UBC Theses and Dissertations
The interaction between cadmium and iron in marine phytoplankton Lane, Erin Susan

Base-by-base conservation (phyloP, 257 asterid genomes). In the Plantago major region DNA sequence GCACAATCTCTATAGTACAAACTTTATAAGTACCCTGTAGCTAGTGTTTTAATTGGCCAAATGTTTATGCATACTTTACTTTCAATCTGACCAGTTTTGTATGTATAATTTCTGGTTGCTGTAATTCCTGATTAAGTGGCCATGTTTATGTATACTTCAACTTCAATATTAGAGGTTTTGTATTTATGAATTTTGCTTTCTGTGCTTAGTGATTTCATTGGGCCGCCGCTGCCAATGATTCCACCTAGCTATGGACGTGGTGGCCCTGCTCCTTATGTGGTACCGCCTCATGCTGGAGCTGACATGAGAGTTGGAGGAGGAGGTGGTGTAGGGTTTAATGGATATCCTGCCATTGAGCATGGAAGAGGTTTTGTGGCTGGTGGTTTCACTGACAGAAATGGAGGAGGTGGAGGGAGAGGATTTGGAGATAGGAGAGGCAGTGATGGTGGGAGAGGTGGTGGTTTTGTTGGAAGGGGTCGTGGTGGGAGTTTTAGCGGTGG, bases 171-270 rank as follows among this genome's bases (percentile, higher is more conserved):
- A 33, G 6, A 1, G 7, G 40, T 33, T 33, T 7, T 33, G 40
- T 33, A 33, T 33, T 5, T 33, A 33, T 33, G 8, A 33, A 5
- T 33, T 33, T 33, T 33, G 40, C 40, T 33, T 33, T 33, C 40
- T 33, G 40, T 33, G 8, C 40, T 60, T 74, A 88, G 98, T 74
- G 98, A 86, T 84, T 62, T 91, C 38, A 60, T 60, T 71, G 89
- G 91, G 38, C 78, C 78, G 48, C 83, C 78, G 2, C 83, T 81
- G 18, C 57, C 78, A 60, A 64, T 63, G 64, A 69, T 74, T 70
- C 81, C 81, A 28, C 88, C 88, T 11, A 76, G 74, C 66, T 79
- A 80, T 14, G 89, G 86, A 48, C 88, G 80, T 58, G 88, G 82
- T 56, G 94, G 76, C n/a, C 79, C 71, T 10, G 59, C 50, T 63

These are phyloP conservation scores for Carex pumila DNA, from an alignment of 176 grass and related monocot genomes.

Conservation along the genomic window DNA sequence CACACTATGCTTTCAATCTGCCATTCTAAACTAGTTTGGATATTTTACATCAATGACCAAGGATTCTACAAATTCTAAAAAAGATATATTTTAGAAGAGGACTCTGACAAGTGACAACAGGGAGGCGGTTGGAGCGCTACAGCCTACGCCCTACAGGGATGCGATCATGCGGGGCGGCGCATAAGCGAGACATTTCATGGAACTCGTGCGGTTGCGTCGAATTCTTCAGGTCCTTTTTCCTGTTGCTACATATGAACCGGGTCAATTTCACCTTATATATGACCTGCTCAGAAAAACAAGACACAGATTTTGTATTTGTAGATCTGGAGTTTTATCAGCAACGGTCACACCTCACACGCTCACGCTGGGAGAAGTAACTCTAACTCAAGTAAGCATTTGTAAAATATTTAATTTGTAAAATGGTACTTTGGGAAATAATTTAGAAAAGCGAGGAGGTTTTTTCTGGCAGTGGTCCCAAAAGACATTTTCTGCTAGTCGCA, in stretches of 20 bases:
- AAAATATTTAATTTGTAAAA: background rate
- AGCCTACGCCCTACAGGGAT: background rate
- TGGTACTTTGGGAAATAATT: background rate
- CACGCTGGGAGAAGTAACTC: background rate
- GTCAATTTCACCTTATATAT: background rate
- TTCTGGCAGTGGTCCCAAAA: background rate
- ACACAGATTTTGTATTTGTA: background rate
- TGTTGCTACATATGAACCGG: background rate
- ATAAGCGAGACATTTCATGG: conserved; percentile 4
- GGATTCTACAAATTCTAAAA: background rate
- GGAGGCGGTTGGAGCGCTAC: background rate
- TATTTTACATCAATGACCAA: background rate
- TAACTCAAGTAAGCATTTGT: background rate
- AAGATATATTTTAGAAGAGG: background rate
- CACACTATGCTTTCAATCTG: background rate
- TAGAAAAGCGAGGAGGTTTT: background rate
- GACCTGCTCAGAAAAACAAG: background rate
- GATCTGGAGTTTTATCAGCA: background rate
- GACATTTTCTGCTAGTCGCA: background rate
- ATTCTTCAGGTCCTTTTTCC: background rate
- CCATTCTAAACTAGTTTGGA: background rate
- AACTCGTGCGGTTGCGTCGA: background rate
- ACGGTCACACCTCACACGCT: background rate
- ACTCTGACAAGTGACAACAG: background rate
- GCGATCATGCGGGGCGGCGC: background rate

This study examined the intracellular Cd content (Cd:C) of seven species of cultured phytoplankton under varying degrees of Fe-limitation. A significant increase in Cd:C ratios was observed for all species grown under Fe-limitation, with an average 2- fold increase in Cd quotas. The mechanism behind this increase in Cd quotas was further investigated in a model diatom, Thalassiosira oceanica. A significant interaction was found between Cd and inorganic Fe(II). Inorganic Fe(II) uptake rates by Fe-limited T. oceanica were reduced by 50% when Cd was present, while Cd uptake was inhibited 36% in the presence of Fe(II). Inorganic Fe(II) uptake rates were also 15 times faster in Fe-limited cultures than in Fe-replete cultures. Cadmium and Fe(II) appear to enter the cell through common non-specific divalent metal transporters that are up-regulated under Fe-limitation, thereby leading to enhanced Cd accumulation. In addition to the effect of Fe-limitation on Cd:C ratios of cultured phytoplankton, a species/phyla effect was observed. A greater than 65-fold difference in Cd:C ratios was also observed between species grown under identical Fe concentrations. Oceanic diatoms had the highest Cd quotas and naked pryrnesiophytes the lowest. The intracellular Cd requirements of cultured phytoplankton were compared to the Cd content of natural phytoplankton assemblages from Fe-replete and Fe-limited waters in the subarctic Pacific, as well as to a global dataset of particulate Cd:P0₄3- ratios in surface waters. The phytoplankton from the Fe-limited station had the highest Cd:C ratios, which was attributed to a combination of species composition and Fe limitation. The same trend was found in our global data with HNLC stations having higher particulate Cd: P0₄ 3- ratios than Fe-replete stations. The combined laboratory, field, and global dataset results suggest that deviations in surface water Cd:PO₄3- ratios can be explained by both changes in species composition well as Fe-limitation. We propose that the "kink" in the global dissolved Cd:PO₄3- relationship is a result of the export of Fe-limited diatoms with high intristic Cd:P0₄3- ratios in HNLC regions.
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